It is apparent that Mr Nawaz Sharif has seen the time opportune to risk such a move as he finds that the popularity of the PPP government in the Centre at an all time low. However the PPP going for a judicial recourse may block the government in Punjab which may upset Mr Sharif’s plans. What is also to note is that the two main political parties in the country, the PML N and PPP which were seen in alliance of sorts have now fallen out? Their association was meant to stave off the army taking over power due to differences between the political parties. Now it appears that Mr Sharif who does not have a good rapport with the Army is confident that the forces from Rawalpindi the Army HQs would not intervene.
The first rumblings of political distention in Pakistan are thus clearly emerging. This would be based on a shrewd calculation by Mr Sharif of prospects of his party gaining from unpopularity of the government with the masses given that it has been accused of many corruption scandals, mismanagement of floods in 2010 and also poor security and law and order situation. How he goes for mid term elections remains to be seen, but there may be problems as in the Federal Assembly, the PML Q which has sizeable numbers though having split in Punjab may be willing to support the PPP government in case Mr Sharif succeeds in weaning away the other parties in the coalition such as the MQM. Thus the political situation has assumed a high degree of fluidity in Pakistan.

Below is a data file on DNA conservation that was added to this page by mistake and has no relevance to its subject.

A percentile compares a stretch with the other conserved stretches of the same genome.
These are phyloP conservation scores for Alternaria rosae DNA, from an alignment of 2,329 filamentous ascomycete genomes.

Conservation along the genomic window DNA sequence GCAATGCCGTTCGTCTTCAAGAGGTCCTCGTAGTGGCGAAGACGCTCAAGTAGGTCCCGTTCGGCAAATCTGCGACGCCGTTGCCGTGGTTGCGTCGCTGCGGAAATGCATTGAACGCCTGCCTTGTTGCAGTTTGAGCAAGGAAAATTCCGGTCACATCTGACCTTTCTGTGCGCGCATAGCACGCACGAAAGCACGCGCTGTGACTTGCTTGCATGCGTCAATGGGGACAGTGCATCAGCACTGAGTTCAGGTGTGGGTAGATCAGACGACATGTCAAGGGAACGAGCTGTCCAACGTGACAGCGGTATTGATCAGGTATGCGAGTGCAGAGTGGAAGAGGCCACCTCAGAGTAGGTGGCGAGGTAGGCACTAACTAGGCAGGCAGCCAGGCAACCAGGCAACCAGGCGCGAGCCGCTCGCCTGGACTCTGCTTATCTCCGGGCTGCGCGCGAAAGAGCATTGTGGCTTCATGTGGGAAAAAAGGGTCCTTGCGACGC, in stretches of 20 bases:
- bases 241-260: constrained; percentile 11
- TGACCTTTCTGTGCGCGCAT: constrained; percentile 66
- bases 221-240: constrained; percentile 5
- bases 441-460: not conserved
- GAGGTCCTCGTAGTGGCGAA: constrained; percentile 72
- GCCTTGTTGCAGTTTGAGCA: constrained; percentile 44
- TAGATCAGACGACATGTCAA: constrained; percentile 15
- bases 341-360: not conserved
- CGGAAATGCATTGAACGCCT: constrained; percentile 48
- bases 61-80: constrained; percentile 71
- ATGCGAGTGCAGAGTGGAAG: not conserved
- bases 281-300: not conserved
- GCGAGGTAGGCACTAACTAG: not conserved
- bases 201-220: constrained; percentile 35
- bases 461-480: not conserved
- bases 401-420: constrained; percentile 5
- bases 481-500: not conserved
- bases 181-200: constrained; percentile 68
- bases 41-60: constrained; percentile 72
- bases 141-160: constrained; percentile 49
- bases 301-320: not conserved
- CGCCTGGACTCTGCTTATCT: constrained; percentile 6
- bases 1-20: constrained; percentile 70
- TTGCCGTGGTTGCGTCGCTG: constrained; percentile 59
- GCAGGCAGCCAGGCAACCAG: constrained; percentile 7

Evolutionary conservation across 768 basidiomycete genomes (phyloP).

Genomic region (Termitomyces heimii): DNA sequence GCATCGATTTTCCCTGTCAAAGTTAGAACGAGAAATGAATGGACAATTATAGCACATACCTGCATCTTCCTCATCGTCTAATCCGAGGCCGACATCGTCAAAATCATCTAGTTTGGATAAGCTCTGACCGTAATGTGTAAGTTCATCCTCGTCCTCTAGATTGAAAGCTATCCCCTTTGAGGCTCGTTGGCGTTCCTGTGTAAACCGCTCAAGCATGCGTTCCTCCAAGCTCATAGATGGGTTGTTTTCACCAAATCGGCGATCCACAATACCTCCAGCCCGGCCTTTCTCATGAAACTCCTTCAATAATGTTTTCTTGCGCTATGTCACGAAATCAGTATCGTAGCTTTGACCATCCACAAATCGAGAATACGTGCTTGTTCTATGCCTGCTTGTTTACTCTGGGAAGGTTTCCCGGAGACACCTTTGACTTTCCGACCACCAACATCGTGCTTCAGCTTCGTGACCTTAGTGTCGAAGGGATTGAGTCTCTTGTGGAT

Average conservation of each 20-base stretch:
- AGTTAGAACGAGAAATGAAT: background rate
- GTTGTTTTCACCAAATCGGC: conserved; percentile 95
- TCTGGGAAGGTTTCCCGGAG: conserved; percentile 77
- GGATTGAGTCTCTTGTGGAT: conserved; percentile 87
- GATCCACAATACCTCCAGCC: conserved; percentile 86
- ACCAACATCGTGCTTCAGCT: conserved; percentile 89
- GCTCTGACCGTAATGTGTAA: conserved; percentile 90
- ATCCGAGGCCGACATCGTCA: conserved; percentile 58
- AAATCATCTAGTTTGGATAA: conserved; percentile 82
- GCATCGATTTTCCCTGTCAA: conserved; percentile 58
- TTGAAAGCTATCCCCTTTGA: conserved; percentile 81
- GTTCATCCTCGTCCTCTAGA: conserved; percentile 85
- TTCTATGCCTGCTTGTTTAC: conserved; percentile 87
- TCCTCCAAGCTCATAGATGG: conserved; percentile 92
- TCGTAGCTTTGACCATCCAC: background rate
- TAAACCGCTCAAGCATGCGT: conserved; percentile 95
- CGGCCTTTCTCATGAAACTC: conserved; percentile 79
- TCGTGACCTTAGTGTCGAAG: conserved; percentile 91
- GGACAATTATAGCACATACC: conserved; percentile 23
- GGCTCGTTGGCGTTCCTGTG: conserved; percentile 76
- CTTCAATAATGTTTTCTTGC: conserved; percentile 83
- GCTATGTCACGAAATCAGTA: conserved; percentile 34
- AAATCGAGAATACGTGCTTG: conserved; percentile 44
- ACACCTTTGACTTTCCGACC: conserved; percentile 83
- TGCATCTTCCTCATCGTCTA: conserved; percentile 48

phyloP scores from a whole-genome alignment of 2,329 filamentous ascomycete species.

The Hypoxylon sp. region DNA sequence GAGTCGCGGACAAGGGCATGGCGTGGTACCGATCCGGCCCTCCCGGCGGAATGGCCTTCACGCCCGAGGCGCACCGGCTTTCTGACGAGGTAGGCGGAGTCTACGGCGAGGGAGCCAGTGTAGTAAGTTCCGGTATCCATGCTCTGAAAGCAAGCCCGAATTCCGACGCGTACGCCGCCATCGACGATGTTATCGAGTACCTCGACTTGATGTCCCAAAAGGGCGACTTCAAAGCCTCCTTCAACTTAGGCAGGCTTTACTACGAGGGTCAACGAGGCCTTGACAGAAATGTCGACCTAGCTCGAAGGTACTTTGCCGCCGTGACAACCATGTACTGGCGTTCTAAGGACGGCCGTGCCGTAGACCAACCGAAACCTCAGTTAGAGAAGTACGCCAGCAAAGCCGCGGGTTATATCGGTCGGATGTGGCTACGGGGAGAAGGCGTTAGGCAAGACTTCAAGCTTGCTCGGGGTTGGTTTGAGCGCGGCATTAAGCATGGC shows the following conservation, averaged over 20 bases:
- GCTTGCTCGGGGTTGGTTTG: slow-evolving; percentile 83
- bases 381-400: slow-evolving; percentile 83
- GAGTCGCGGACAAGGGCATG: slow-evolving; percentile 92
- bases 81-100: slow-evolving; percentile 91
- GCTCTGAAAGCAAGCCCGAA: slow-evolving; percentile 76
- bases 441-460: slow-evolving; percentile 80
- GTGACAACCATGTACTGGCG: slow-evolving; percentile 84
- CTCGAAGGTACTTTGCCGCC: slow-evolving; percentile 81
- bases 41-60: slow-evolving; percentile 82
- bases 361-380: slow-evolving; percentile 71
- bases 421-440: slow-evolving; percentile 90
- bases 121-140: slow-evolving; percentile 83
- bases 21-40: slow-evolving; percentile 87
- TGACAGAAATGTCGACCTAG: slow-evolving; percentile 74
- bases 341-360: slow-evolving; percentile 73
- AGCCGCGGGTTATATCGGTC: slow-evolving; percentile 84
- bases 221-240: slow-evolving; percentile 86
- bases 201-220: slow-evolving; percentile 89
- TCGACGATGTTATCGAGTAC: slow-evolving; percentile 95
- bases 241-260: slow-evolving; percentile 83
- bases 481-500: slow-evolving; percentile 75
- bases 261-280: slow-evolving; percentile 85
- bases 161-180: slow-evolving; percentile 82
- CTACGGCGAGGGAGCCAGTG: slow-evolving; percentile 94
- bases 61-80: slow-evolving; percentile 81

Preceding this crisis, the President swore in the first batch of a new cabinet. Forced by the IMF to reduce size of the ministry as well as after pressure from the opposition particularly the PML N, the Prime Minister asked the resignation of the Ministry and announced a smaller cabinet with 20 ministers in the first place. The announcement of the portfolios of the new cabinet was in line with expectations as key ministers such as defence and interior were retained. The PPP government is also known generally to be packed with ministers who are core loyalists of the Bhutto family and to that extent those who are in power owe their allegiance as much to Mr Zardari as to their own political standing. It should also be noted that the charges of corruption in the past hanging against some of the ministers such as the Interior Minister Mr Malik has not stood in the way of their being nominated to the ministerial position again. What came as a surprise to many was non allotment of portfolio of Foreign Minister to the incumbent Mr Qureshi who has possibly fallen victim to opposing release of US citizen Raymond Davis, more about it in the next section.
The disputes in the judiciary between the present appointees and so called PCO judges or ones who were appointed by the previous regime of General and COAS Pervez Musharraf after sacking the present judicial order including the Chief Justice Mr Ifitkhar Chaudhry also came to the fore. This is likely to remain a contentious issue in the Pakistani judicial space and may spill over to civil society as well with the Supreme Court Bar Association raising objections as this would weaken the judiciary.
Hopefully proverbial providence will keep the nation going, for the international community can ill afford to have another major state in disarray after all that is happening in the Middle East.